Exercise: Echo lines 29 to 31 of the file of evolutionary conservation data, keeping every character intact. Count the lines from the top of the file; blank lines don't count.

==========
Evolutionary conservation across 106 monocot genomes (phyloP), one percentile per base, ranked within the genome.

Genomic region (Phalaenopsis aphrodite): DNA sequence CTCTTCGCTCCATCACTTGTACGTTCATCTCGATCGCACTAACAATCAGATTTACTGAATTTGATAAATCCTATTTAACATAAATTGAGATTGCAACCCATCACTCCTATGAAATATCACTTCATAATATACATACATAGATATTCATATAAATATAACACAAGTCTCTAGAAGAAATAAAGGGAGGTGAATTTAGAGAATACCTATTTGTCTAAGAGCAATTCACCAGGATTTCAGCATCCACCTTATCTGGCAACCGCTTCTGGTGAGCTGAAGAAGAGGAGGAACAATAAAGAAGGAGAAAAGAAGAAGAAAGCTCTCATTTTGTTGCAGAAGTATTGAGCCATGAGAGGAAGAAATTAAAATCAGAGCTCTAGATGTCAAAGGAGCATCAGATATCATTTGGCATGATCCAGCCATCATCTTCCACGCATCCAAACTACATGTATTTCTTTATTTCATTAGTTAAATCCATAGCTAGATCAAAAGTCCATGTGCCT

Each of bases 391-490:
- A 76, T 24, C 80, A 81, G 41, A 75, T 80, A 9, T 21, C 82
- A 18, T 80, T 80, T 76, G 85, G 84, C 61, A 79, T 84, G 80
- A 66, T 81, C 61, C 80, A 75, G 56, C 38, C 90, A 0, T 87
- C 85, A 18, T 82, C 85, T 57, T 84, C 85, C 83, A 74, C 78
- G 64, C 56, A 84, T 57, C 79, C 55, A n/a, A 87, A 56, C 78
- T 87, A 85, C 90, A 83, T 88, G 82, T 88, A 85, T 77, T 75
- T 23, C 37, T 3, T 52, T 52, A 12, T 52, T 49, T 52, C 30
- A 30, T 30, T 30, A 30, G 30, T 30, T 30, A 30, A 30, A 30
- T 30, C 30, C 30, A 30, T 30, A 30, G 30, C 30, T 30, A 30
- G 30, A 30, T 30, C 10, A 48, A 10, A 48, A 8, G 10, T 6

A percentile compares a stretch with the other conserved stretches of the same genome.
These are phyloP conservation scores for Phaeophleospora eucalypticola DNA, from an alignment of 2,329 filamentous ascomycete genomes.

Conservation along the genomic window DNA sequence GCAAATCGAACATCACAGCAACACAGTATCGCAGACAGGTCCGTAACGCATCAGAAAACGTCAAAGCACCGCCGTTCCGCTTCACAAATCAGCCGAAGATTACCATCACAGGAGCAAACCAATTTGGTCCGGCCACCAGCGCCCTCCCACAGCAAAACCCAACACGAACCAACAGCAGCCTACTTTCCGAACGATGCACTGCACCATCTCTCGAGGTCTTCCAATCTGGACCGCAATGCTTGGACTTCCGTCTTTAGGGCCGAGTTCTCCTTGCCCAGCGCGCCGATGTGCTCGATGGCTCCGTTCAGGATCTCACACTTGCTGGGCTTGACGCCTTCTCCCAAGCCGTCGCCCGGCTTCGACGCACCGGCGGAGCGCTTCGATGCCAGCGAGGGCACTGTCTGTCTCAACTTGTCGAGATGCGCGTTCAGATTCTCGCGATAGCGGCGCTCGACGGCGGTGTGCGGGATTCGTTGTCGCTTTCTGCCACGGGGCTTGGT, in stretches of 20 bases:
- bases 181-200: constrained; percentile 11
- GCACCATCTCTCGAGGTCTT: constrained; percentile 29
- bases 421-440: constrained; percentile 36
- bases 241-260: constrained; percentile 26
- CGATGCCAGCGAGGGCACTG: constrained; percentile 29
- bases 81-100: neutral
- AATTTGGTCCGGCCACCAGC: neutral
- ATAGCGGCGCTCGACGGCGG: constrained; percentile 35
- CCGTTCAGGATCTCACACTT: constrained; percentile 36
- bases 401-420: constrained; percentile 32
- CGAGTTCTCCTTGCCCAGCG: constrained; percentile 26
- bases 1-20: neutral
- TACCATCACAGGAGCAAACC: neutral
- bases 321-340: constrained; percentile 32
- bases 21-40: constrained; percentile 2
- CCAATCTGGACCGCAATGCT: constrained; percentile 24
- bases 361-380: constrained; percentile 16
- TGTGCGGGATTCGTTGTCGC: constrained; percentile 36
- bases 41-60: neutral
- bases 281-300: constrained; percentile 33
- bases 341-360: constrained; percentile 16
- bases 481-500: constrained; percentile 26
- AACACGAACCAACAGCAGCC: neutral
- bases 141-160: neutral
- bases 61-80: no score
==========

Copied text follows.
- TACCATCACAGGAGCAAACC: neutral
- bases 321-340: constrained; percentile 32
- bases 21-40: constrained; percentile 2